FBI sued by ACLJ over bureau’s abuse of federal law

This story was originally published by the WND News Center.

The Federal Bureau of Investigation has been sued by the American Center for Law and Justice over its abuse of the legal system, specifically its manipulations of the Foreign Intelligence Surveillance Act provisions.

The ACLJ said in an announcement the lawsuit follows a Freedom of Information Act dispute in which the bureau failed to provide a range of public documents.

The organization reported it started investigating earlier this year the bureau’s “well-documented abuse of FISA surveillance.”

It was, of course, that procedure that the Democrats in America, including a long list of leftists in Washington, used to attack then-candidate Donald Trump when they fabricated the now-debunked “Russia collusion” conspiracy theory.

They claimed, using faked evidence and false statements, that the Trump campaign in 2016 was colluding with Russia to defeat the election loser, Hillary Clinton. Those allegations have been revealed to be fabrications from Democrat activists, including those within the FBI who assured each other on social media that they would never allow Trump to be president.

The ACLJ explained, “Under the law, the FBI can go to the Foreign Intelligence Surveillance Act (FISA) Court (also called the FISC) and get permission to spy on foreign individuals through having access to the raw data of a person’s phone calls, texts, emails, and so forth. But the law is quite clear in protecting the privacy rights of American citizens and respecting the provisions of the Fourth Amendment of the U.S. Constitution. As a matter of fact, it is against the law to spy on an American using the provisions of this Act.”

The ACLJ added, “Only non-U.S. citizens can have their data queried this way, and it is assumed that the non-U.S. target is also not in the United States. If a U.S. citizen is incidentally caught up in communications with the target of ‘warrantless’ surveillance, their privacy and identity is to be strictly protected through what is called ‘minimization’ or masking. Section 702 of FISA authorizes the Attorney General and the Director of National Intelligence to jointly approve of this ‘warrantless’ surveillance. And the investigation must be related to national security. No other topic or potential crime can be the basis of such surveillance.”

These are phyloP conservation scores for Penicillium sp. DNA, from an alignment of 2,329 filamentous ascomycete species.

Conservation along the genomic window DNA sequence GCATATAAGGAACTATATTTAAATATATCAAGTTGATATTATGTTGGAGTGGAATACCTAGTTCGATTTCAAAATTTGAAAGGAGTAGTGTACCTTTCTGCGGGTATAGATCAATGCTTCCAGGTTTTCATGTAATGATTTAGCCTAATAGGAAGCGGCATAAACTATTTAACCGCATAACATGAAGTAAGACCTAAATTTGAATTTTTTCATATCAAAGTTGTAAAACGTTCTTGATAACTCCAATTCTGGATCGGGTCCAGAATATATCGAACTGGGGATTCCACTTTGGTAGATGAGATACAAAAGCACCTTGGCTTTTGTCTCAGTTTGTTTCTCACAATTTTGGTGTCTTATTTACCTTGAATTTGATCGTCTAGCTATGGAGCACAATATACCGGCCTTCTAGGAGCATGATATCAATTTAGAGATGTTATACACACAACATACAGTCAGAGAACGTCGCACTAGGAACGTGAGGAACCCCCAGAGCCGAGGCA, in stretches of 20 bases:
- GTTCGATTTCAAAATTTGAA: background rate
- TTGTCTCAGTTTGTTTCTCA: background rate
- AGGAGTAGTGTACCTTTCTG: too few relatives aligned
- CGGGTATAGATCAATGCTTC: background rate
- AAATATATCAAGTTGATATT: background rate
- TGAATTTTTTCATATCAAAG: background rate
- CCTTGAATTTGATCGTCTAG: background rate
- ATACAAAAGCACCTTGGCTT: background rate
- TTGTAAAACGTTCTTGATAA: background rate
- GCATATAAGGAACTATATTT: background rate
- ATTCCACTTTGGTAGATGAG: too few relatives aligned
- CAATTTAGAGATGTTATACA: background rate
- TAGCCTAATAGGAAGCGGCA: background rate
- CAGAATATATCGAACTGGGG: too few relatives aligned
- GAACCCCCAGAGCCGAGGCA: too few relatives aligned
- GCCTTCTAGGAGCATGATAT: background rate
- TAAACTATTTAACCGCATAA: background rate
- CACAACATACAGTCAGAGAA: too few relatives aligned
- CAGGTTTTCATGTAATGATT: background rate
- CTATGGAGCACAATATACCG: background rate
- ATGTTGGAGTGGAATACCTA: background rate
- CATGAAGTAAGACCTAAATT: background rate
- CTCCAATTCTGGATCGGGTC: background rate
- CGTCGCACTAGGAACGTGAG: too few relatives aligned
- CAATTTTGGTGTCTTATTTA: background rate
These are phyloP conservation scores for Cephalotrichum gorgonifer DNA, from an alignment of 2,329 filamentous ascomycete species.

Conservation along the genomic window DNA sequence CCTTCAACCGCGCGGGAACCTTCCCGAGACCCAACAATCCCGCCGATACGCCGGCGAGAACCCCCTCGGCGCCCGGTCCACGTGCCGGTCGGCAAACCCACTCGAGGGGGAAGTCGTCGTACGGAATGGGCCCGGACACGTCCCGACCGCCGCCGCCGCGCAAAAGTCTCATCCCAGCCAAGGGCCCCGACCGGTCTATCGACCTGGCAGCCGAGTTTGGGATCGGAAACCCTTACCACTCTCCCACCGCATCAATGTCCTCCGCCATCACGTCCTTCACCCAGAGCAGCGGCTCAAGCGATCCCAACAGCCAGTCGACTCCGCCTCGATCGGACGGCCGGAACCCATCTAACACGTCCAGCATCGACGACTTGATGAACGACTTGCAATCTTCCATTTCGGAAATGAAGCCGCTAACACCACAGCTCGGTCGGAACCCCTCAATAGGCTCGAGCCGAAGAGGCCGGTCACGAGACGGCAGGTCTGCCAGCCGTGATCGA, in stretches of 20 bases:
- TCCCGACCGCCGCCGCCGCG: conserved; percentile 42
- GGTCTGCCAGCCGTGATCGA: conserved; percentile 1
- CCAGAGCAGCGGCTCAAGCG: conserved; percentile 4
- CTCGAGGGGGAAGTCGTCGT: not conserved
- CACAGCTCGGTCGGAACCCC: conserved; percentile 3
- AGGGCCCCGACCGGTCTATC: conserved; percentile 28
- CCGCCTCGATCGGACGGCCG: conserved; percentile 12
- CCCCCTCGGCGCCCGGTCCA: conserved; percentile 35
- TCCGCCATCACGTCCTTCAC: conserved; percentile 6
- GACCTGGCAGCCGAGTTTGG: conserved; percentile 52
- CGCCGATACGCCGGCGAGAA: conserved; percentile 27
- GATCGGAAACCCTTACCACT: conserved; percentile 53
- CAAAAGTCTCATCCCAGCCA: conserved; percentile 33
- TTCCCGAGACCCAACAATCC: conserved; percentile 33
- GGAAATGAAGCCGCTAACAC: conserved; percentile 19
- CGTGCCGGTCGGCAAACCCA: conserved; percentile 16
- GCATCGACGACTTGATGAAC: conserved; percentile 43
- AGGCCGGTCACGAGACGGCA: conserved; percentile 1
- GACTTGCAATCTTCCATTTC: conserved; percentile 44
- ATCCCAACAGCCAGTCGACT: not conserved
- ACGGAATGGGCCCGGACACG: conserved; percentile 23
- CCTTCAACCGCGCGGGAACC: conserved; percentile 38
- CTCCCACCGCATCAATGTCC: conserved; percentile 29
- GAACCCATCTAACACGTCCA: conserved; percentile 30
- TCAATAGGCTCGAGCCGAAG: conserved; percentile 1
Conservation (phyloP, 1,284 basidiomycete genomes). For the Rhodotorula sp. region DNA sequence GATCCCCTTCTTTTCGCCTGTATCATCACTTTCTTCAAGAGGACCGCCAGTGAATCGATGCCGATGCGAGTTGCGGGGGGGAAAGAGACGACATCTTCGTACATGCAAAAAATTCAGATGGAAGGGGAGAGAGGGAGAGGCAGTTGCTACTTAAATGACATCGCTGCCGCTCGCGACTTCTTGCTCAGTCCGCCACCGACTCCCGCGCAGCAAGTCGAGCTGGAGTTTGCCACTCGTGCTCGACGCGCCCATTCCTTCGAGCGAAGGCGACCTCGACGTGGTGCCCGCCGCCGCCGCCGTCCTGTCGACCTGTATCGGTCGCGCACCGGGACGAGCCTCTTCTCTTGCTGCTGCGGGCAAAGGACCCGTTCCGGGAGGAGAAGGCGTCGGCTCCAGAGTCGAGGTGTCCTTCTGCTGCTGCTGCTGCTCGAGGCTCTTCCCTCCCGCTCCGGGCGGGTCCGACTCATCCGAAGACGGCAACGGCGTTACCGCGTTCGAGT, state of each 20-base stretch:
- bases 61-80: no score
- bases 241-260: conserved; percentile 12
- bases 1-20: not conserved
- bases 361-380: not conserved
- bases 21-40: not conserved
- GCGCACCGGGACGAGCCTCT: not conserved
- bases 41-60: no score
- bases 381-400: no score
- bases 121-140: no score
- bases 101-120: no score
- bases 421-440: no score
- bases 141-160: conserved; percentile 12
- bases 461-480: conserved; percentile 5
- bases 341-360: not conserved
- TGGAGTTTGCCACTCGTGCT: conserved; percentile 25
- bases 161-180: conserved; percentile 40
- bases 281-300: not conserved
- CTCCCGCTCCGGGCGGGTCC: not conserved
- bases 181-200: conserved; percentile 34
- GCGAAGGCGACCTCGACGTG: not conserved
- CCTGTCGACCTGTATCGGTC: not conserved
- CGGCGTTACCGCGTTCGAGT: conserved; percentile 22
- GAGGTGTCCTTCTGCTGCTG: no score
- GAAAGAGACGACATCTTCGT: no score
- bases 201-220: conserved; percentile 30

But, the ACLJ said, the Wall Street Journal has confirmed the FBI “performed potentially millions of searches of American electronic data” without a warrant.

In fact, government officials have admitted: “In the first half of the year, there were a number of large batch queries related to attempts to compromise U.S. critical infrastructure by foreign cyber actors. These queries, which included approximately 1.9 million query terms related to potential victims—including U.S. persons—accounted for the vast majority of the increase in U.S. person queries conducted by [the] FBI over the prior year. A batch query is when [the] FBI runs multiple query terms at the same time using a common justification for all of the query terms. Each of the query terms in a batch query is counted as a separate query. These particular large batch queries were reviewed by the Department of Justice and found to be compliant with the FBI’s Section 702 querying procedures.”

Actually, the ACLJ notes, “In 2021, the FBI conducted a total of an estimated 3,394,053 ‘U.S. Person queries of unminimized Section 702-acquired [sic] contents and noncontents for foreign intelligence information and/or evidence of a crime.’ §702(f)(2) requires the FBI to obtain a FISC Order prior to querying for a matter unrelated to foreign intelligence, about a U.S. person about a criminal investigation unrelated to national security. However, the Report states that no FISC Order was obtained in 2021. Further, it identified four instances where the FBI queried even though ‘a FISC Order was required pursuant to Section 702(F)(2) but not obtained prior to reviewing the results of a query.'”

A FOIA request for details was rejected, so the ACLJ now has gone to court in order to obtain “records pertaining to the FBI’s noncompliance with Section 702 of the Foreign Intelligence Surveillance Act.”

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